November is NaNoWriMo (National Novel Writing Month) where writers all across the country pledge to get their novel started – and finished – in one month (well, at least the first 50,000 words). If you’re committed to being the next Harper Lee or J.K. Rowling and want to tackle NaNoWriMo, here are some great books to help you reach your writing goals. You’ll see some of the usual suspects on this list, and also some hidden gems to inspire your writing. Good luck, and write on!

The Art of Memoir by Mary Karr

If you’re looking to write your memoir, check out The Art of Memoir, by Mary Karr. Karr uses her knowledge as a professor, a patient, a writer, a spiritual seeker and a recovered alcoholic to share her unique way of storytelling. Included in this insightful book are excerpts from some of Karr’s favorite memoirists and her process for writing. She also shares info on retrieving your memories so that you can tell your inner story.

The Writing Life by Annie Dillard

This book of short essays is an account of the author’s personal stories where she delves into the mysteries of writing. Dillard shares why writers are dedicated and daring. Are you up for the task this November to take on NaNoWriMo to become the writer you want to be?

Outlining Your Novel: Map Your Way to Success by K.M. Weiland

There are two types of writers: plotters or pantsers. Pantsers write by the ‘seat of their pants’ while plotters think about everything that is happening in the book and then outline the story. If this describes you, then Outlining Your Novel is a book that will take your writing to the next level. This interactive book helps you brainstorm ideas, find your characters, lay out your scenes and more.

Bird by Bird: Some Instructions on Writing and Life by Anne Lamott

Bird by Bird is one of the most revered books on writing, except for On Writing by Stephen King, of course, which we will get to later in this round-up! Anne Lamott’s brother was struggling with a report on birds when he was 10 years old, and he was overwhelmed with the huge task ahead of him. Anne remembers that her father sat down beside her brother and said, “Bird by bird, buddy. Just take it bird by bird.” Anne used this wisdom for writing Bird by Bird, encouraging authors to take the huge task of writing a novel one simple step at a time.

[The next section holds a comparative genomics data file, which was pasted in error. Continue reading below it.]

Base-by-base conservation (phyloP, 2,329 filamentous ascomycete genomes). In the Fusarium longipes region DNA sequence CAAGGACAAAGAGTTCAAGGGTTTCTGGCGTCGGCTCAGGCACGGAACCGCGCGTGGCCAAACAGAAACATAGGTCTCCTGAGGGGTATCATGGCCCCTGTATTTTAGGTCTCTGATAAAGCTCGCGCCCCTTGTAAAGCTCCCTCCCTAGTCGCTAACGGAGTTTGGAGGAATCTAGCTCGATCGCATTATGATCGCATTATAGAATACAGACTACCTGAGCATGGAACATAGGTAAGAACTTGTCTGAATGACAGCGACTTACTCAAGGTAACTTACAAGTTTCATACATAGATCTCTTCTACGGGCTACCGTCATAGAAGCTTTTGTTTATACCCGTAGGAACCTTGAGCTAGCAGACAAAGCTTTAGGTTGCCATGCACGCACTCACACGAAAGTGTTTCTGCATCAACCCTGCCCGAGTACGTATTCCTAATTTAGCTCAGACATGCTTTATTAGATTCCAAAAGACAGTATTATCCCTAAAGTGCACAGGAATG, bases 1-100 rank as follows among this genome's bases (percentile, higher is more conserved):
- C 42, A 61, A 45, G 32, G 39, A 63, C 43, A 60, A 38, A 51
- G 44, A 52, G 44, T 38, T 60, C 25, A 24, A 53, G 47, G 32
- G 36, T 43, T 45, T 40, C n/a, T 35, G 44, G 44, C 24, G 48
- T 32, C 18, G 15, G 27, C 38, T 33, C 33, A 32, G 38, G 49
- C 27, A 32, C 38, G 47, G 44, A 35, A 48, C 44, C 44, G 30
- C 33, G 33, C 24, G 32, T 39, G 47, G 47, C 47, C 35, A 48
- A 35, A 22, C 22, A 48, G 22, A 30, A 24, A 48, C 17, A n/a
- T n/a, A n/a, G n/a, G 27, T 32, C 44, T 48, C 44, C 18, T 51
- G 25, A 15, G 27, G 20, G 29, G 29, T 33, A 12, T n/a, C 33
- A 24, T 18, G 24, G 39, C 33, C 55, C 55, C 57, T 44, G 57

Grammar Girl’s Quick and Dirty Tips for Better Writing by Mignon Fogarty

If you’re a stickler for getting the grammar absolutely perfect, then you will love this quick-tip book by Mignon Fogarty, a.k.a. Grammar Girl. Written in the witty prose that people all over the Internet have come to love from the Grammar Girl, this book shares rules and guidelines, tips and tricks that trip up even the best of writers.

The Elements of Style by William Strunk

If you want to become a writer, The Elements of Style is highly recommended. It showcases the many different styles of writing and includes eight “elementary rules of usage” and 10 principles of composition. The book also includes a lengthy list of words and expressions that people misuse often as well as a list of words that many people misspell.

Writing Down the Bones by Natalie Goldberg

If you’re looking for solid advice on the craft of writing, look no further than Writing Down the Bones. Short, easy-to-read chapters are witty and encouraging with suggestions for writing down your first thoughts without stopping your hand, and learning to listen better as “writing is ninety percent listening.” This book holds inspiration for anyone that has ever wanted to write and is a must-have for a writer’s book shelf!

On Writing by Stephen King

What’s a book round-up without master-of-the-craft Stephen King’s memoir, On Writing? This book, by Mr. Horror himself, mixes memoir and instruction and will light a fire within you to get those words out! While this book is probably the only Stephen King book that won’t scare the heck out of you, it will certainly inspire and inform you.

Hooked: Write Fiction That Grabs Readers at Page One & Never Lets Them Go by Les Edgerton

Everyone knows that the first page has to hook the reader. If there’s a bad beginning, there’s no point on continuing. In Hooked, Les Edgerton helps you create a wow of an opening for your novel. From the “inciting incident” of every novel to creating smooth backstory, Hooked gives you the information you need to write an opening that will keep readers reading. Also included is insider advice from agents and editors, and 20+ great opening lines from some of the best books ever published.

The Emotion Thesaurus: A Writer’s Guide to Character Expression by Angela Ackerman and Becca Puglisi

It’s hard to build emotion in your characters so that it’s believable. This book takes some of that pressure off by offering 75 emotions that people experience. Sharing body language cues and how people respond to each emotion, this helpful handbook can intensify your characters’ feelings and emotions. Using these tips, you’ll be able to do more showing and less telling when it comes to writing your story.

(feature image courtesy of @gracepcho)